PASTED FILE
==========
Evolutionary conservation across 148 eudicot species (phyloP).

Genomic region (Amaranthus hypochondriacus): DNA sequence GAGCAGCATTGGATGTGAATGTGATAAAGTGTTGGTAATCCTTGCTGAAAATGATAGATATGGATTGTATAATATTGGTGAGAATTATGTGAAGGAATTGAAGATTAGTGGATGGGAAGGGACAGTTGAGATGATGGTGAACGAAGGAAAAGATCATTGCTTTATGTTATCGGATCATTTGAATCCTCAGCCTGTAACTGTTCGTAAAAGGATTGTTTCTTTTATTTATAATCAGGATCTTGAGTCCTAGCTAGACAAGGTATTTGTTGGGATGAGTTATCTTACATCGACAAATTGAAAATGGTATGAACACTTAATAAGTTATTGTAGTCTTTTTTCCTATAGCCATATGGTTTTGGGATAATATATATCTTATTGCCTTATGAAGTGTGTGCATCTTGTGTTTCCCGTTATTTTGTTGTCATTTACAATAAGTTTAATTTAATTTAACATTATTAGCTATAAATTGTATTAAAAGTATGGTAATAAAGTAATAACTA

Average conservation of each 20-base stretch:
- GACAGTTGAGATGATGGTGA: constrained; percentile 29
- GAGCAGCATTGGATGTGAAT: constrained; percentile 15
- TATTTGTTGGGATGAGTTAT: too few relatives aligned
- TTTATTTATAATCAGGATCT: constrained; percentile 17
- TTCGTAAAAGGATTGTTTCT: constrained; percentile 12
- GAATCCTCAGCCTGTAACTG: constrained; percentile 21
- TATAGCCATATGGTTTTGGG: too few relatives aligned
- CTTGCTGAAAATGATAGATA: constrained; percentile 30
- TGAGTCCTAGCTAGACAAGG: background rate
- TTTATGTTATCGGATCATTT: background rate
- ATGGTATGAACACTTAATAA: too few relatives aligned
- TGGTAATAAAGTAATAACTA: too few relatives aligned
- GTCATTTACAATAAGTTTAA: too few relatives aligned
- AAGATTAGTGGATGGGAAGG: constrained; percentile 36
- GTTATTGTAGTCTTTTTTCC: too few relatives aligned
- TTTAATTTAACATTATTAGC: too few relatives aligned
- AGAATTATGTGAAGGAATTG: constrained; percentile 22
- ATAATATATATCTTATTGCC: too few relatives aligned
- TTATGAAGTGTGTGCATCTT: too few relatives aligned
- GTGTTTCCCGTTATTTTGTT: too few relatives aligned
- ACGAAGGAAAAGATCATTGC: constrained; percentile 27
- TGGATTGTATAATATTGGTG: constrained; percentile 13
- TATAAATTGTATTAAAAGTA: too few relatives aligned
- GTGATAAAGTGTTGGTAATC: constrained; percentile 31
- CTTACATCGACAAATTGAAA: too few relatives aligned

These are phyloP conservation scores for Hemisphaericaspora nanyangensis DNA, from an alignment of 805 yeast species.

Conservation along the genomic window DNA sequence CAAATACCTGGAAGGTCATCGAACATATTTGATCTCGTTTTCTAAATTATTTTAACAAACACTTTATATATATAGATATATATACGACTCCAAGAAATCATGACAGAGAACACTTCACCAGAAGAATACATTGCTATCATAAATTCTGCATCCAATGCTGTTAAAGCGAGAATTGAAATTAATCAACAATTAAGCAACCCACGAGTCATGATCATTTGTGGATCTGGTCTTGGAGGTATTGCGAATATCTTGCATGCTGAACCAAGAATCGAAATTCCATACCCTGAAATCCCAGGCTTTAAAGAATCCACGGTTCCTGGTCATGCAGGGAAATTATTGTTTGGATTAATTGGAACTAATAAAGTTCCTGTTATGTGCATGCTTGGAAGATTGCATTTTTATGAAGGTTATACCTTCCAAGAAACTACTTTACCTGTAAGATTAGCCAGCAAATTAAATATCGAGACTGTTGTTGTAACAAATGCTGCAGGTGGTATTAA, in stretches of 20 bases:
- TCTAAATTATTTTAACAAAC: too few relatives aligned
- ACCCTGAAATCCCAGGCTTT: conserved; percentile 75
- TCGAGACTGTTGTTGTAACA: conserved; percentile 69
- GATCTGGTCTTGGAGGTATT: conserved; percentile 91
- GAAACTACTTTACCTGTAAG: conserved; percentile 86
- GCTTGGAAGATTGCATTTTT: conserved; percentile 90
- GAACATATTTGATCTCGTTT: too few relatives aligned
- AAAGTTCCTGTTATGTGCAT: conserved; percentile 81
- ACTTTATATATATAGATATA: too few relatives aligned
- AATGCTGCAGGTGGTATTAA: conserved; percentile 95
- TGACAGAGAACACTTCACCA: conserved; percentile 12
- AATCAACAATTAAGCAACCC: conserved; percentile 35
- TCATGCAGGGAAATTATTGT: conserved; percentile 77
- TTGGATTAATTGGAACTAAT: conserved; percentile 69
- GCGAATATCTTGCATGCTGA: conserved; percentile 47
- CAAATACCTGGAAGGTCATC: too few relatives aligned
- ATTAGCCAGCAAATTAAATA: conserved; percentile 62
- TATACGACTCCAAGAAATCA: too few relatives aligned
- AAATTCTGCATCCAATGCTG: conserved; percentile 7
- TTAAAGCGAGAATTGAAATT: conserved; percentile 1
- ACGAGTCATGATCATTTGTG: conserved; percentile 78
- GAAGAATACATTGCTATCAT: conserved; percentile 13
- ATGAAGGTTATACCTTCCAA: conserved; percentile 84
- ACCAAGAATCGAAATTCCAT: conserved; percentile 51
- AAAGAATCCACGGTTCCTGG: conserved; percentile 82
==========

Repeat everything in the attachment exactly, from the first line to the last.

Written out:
Evolutionary conservation across 148 eudicot species (phyloP).

Genomic region (Amaranthus hypochondriacus): DNA sequence GAGCAGCATTGGATGTGAATGTGATAAAGTGTTGGTAATCCTTGCTGAAAATGATAGATATGGATTGTATAATATTGGTGAGAATTATGTGAAGGAATTGAAGATTAGTGGATGGGAAGGGACAGTTGAGATGATGGTGAACGAAGGAAAAGATCATTGCTTTATGTTATCGGATCATTTGAATCCTCAGCCTGTAACTGTTCGTAAAAGGATTGTTTCTTTTATTTATAATCAGGATCTTGAGTCCTAGCTAGACAAGGTATTTGTTGGGATGAGTTATCTTACATCGACAAATTGAAAATGGTATGAACACTTAATAAGTTATTGTAGTCTTTTTTCCTATAGCCATATGGTTTTGGGATAATATATATCTTATTGCCTTATGAAGTGTGTGCATCTTGTGTTTCCCGTTATTTTGTTGTCATTTACAATAAGTTTAATTTAATTTAACATTATTAGCTATAAATTGTATTAAAAGTATGGTAATAAAGTAATAACTA

Average conservation of each 20-base stretch:
- GACAGTTGAGATGATGGTGA: constrained; percentile 29
- GAGCAGCATTGGATGTGAAT: constrained; percentile 15
- TATTTGTTGGGATGAGTTAT: too few relatives aligned
- TTTATTTATAATCAGGATCT: constrained; percentile 17
- TTCGTAAAAGGATTGTTTCT: constrained; percentile 12
- GAATCCTCAGCCTGTAACTG: constrained; percentile 21
- TATAGCCATATGGTTTTGGG: too few relatives aligned
- CTTGCTGAAAATGATAGATA: constrained; percentile 30
- TGAGTCCTAGCTAGACAAGG: background rate
- TTTATGTTATCGGATCATTT: background rate
- ATGGTATGAACACTTAATAA: too few relatives aligned
- TGGTAATAAAGTAATAACTA: too few relatives aligned
- GTCATTTACAATAAGTTTAA: too few relatives aligned
- AAGATTAGTGGATGGGAAGG: constrained; percentile 36
- GTTATTGTAGTCTTTTTTCC: too few relatives aligned
- TTTAATTTAACATTATTAGC: too few relatives aligned
- AGAATTATGTGAAGGAATTG: constrained; percentile 22
- ATAATATATATCTTATTGCC: too few relatives aligned
- TTATGAAGTGTGTGCATCTT: too few relatives aligned
- GTGTTTCCCGTTATTTTGTT: too few relatives aligned
- ACGAAGGAAAAGATCATTGC: constrained; percentile 27
- TGGATTGTATAATATTGGTG: constrained; percentile 13
- TATAAATTGTATTAAAAGTA: too few relatives aligned
- GTGATAAAGTGTTGGTAATC: constrained; percentile 31
- CTTACATCGACAAATTGAAA: too few relatives aligned

These are phyloP conservation scores for Hemisphaericaspora nanyangensis DNA, from an alignment of 805 yeast species.

Conservation along the genomic window DNA sequence CAAATACCTGGAAGGTCATCGAACATATTTGATCTCGTTTTCTAAATTATTTTAACAAACACTTTATATATATAGATATATATACGACTCCAAGAAATCATGACAGAGAACACTTCACCAGAAGAATACATTGCTATCATAAATTCTGCATCCAATGCTGTTAAAGCGAGAATTGAAATTAATCAACAATTAAGCAACCCACGAGTCATGATCATTTGTGGATCTGGTCTTGGAGGTATTGCGAATATCTTGCATGCTGAACCAAGAATCGAAATTCCATACCCTGAAATCCCAGGCTTTAAAGAATCCACGGTTCCTGGTCATGCAGGGAAATTATTGTTTGGATTAATTGGAACTAATAAAGTTCCTGTTATGTGCATGCTTGGAAGATTGCATTTTTATGAAGGTTATACCTTCCAAGAAACTACTTTACCTGTAAGATTAGCCAGCAAATTAAATATCGAGACTGTTGTTGTAACAAATGCTGCAGGTGGTATTAA, in stretches of 20 bases:
- TCTAAATTATTTTAACAAAC: too few relatives aligned
- ACCCTGAAATCCCAGGCTTT: conserved; percentile 75
- TCGAGACTGTTGTTGTAACA: conserved; percentile 69
- GATCTGGTCTTGGAGGTATT: conserved; percentile 91
- GAAACTACTTTACCTGTAAG: conserved; percentile 86
- GCTTGGAAGATTGCATTTTT: conserved; percentile 90
- GAACATATTTGATCTCGTTT: too few relatives aligned
- AAAGTTCCTGTTATGTGCAT: conserved; percentile 81
- ACTTTATATATATAGATATA: too few relatives aligned
- AATGCTGCAGGTGGTATTAA: conserved; percentile 95
- TGACAGAGAACACTTCACCA: conserved; percentile 12
- AATCAACAATTAAGCAACCC: conserved; percentile 35
- TCATGCAGGGAAATTATTGT: conserved; percentile 77
- TTGGATTAATTGGAACTAAT: conserved; percentile 69
- GCGAATATCTTGCATGCTGA: conserved; percentile 47
- CAAATACCTGGAAGGTCATC: too few relatives aligned
- ATTAGCCAGCAAATTAAATA: conserved; percentile 62
- TATACGACTCCAAGAAATCA: too few relatives aligned
- AAATTCTGCATCCAATGCTG: conserved; percentile 7
- TTAAAGCGAGAATTGAAATT: conserved; percentile 1
- ACGAGTCATGATCATTTGTG: conserved; percentile 78
- GAAGAATACATTGCTATCAT: conserved; percentile 13
- ATGAAGGTTATACCTTCCAA: conserved; percentile 84
- ACCAAGAATCGAAATTCCAT: conserved; percentile 51
- AAAGAATCCACGGTTCCTGG: conserved; percentile 82